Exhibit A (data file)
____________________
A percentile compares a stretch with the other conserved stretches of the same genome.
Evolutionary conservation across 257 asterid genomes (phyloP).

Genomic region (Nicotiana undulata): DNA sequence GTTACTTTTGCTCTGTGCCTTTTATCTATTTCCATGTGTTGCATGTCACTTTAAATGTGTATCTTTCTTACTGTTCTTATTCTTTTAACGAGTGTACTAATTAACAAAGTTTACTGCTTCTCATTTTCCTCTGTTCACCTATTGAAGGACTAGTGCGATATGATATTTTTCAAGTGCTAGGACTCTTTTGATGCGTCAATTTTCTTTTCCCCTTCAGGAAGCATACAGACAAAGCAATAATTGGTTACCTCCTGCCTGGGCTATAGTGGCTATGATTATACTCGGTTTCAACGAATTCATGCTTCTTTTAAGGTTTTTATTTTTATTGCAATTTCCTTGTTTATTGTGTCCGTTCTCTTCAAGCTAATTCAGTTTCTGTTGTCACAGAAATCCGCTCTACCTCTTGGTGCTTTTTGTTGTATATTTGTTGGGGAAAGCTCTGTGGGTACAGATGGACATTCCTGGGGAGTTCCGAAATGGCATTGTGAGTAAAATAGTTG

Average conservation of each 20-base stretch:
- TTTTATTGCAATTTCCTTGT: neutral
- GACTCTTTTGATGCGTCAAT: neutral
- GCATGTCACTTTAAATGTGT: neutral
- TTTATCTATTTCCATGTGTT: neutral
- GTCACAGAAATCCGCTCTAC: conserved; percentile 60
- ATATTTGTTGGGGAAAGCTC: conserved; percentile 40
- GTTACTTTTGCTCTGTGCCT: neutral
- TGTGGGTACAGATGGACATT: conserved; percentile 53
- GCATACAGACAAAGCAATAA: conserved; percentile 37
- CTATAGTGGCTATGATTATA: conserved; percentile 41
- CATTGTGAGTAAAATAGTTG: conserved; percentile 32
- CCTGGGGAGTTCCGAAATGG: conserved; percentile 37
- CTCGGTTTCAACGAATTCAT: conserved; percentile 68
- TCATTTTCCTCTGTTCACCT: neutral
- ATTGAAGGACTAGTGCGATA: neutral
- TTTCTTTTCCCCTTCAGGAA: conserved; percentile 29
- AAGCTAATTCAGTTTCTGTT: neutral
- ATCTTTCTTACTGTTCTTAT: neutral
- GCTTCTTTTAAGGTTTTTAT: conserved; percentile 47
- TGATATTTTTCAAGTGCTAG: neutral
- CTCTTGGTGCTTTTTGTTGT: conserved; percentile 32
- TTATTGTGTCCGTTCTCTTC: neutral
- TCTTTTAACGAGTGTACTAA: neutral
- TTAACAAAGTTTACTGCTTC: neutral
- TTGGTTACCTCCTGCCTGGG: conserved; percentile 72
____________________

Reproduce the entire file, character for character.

A percentile compares a stretch with the other conserved stretches of the same genome.
Evolutionary conservation across 257 asterid genomes (phyloP).

Genomic region (Nicotiana undulata): DNA sequence GTTACTTTTGCTCTGTGCCTTTTATCTATTTCCATGTGTTGCATGTCACTTTAAATGTGTATCTTTCTTACTGTTCTTATTCTTTTAACGAGTGTACTAATTAACAAAGTTTACTGCTTCTCATTTTCCTCTGTTCACCTATTGAAGGACTAGTGCGATATGATATTTTTCAAGTGCTAGGACTCTTTTGATGCGTCAATTTTCTTTTCCCCTTCAGGAAGCATACAGACAAAGCAATAATTGGTTACCTCCTGCCTGGGCTATAGTGGCTATGATTATACTCGGTTTCAACGAATTCATGCTTCTTTTAAGGTTTTTATTTTTATTGCAATTTCCTTGTTTATTGTGTCCGTTCTCTTCAAGCTAATTCAGTTTCTGTTGTCACAGAAATCCGCTCTACCTCTTGGTGCTTTTTGTTGTATATTTGTTGGGGAAAGCTCTGTGGGTACAGATGGACATTCCTGGGGAGTTCCGAAATGGCATTGTGAGTAAAATAGTTG

Average conservation of each 20-base stretch:
- TTTTATTGCAATTTCCTTGT: neutral
- GACTCTTTTGATGCGTCAAT: neutral
- GCATGTCACTTTAAATGTGT: neutral
- TTTATCTATTTCCATGTGTT: neutral
- GTCACAGAAATCCGCTCTAC: conserved; percentile 60
- ATATTTGTTGGGGAAAGCTC: conserved; percentile 40
- GTTACTTTTGCTCTGTGCCT: neutral
- TGTGGGTACAGATGGACATT: conserved; percentile 53
- GCATACAGACAAAGCAATAA: conserved; percentile 37
- CTATAGTGGCTATGATTATA: conserved; percentile 41
- CATTGTGAGTAAAATAGTTG: conserved; percentile 32
- CCTGGGGAGTTCCGAAATGG: conserved; percentile 37
- CTCGGTTTCAACGAATTCAT: conserved; percentile 68
- TCATTTTCCTCTGTTCACCT: neutral
- ATTGAAGGACTAGTGCGATA: neutral
- TTTCTTTTCCCCTTCAGGAA: conserved; percentile 29
- AAGCTAATTCAGTTTCTGTT: neutral
- ATCTTTCTTACTGTTCTTAT: neutral
- GCTTCTTTTAAGGTTTTTAT: conserved; percentile 47
- TGATATTTTTCAAGTGCTAG: neutral
- CTCTTGGTGCTTTTTGTTGT: conserved; percentile 32
- TTATTGTGTCCGTTCTCTTC: neutral
- TCTTTTAACGAGTGTACTAA: neutral
- TTAACAAAGTTTACTGCTTC: neutral
- TTGGTTACCTCCTGCCTGGG: conserved; percentile 72